UK activates coal reserve to boost supply during cold snap

Ratcliffe-on-Soar power station in England. (Reference image by _chrisUK, Flickr.)

The UK’s grid operator asked three coal-fired power units to be ready to generate on Monday as it boosts electricity supplies during a cold snap.

It would be the first time this winter National Grid Plc uses the reserve. The units are warming up and will be ready to generate electricity early Monday if needed. Demand is set to surge during a spell of freezing weather in the UK just as wind speeds drop — curbing supply.

It will also use a new tool that pays homes to reduce consumption between 5 p.m. and 6 p.m. Monday, when forecasts show margins will be tighter than normal. The so-called demand flexibility service was tested during a cold spell in December.

“This does not mean electricity supplies are at risk and people should not be worried,” National Grid said on Twitter. “These are precautionary measures.”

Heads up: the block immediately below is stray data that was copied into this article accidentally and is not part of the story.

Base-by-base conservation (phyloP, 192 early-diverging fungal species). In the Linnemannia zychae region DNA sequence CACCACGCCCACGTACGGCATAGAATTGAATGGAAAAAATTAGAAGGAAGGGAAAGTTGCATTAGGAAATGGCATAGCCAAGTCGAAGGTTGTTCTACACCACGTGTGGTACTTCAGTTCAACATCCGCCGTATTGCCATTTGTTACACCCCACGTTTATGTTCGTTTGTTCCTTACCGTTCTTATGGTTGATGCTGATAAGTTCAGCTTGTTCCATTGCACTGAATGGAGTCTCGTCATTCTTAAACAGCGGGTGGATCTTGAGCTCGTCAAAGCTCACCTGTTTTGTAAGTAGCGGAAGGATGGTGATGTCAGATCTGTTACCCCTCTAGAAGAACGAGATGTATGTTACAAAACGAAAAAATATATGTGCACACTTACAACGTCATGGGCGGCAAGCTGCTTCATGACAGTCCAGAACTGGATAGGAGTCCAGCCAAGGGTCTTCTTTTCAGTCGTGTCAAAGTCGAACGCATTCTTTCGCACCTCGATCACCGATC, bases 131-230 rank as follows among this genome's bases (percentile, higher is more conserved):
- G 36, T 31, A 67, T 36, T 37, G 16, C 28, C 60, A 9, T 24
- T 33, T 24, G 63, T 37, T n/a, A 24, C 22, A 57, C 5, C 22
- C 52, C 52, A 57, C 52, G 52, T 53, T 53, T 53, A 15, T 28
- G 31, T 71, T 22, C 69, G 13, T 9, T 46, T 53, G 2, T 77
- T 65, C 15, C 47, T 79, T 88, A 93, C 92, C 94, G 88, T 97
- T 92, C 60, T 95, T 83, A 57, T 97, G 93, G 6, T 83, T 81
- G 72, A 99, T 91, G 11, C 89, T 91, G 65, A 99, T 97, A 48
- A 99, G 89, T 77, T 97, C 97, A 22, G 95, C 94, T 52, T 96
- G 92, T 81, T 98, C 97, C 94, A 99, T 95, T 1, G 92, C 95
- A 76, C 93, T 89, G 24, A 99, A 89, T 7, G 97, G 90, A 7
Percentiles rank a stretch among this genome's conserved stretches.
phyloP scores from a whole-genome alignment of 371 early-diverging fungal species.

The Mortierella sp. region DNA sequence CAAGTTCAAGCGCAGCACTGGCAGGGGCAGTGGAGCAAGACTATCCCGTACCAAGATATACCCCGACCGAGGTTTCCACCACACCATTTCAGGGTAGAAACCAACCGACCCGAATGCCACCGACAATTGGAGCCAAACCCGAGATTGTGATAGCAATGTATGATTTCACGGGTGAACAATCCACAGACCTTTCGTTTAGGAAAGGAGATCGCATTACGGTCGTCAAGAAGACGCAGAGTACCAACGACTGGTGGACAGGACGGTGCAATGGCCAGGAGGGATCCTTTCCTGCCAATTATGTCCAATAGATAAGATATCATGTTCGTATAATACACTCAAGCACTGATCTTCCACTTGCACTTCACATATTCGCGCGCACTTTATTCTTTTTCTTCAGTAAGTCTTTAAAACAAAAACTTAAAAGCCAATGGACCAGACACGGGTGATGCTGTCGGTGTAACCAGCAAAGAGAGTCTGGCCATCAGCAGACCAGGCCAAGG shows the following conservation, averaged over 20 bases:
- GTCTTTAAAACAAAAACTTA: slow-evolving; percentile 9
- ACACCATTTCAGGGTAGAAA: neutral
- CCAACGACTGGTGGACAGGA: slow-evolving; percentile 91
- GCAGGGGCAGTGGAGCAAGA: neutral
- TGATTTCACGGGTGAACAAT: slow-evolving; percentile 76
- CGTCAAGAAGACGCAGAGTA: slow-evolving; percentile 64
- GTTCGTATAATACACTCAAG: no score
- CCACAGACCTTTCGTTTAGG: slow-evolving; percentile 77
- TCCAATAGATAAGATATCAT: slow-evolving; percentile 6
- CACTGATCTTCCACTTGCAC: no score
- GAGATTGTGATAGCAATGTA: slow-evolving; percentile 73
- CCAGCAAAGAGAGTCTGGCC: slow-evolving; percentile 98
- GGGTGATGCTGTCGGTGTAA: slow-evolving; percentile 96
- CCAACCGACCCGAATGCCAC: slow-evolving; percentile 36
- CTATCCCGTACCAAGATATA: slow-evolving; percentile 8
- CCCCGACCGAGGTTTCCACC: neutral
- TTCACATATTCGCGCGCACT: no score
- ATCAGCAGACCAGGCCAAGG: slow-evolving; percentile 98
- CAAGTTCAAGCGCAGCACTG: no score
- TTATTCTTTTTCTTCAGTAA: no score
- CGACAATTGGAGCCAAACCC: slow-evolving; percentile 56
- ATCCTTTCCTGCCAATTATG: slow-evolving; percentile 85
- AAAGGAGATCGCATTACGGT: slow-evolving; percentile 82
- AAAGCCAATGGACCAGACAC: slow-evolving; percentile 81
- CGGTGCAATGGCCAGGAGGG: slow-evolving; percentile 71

The UK will phase out coal next year as it seeks to cut emissions from the power sector. But the government asked coal-fired power producers to keep units available this winter as Europe faces a shortage of natural gas. Using coal means less gas is needed to produce power.

Freezing fog is forecast to grip Britain overnight into Monday, sending temperatures tumbling. The cold weather is set to last this week, according to Bloomberg’s weather model. Wind generation will be low through Tuesday.

Demand is expected to peak at 42.2 gigawatts at 5 p.m. on Monday, up from 40.2 gigawatts on Sunday, grid data show. Power for tomorrow rose to £187.67 a megawatt-hour, the highest since Dec. 21 on the N2EX exchange. The contract for 5-6 p.m. jumped to £260.40 a megawatt-hour on Epex Spot SE.

Britain is the second-biggest market for offshore wind in the world and is particularly exposed to troughs in generation as it relies heavily on expensive gas for backup. Prices have eased after a run of mild weather allowed Europe to keep more gas in storage than expected. UK futures are still more than double the usual levels for this time of year, according to ICE Endex data.

Drax Plc’s units 5 and unit 6 and a unit at Electricite de France SA’s West Burton have been asked to get ready. These are two out of three stations that negotiated a winter contingency contract with National Grid for this winter following a request from the government.

(By Rachel Morison)


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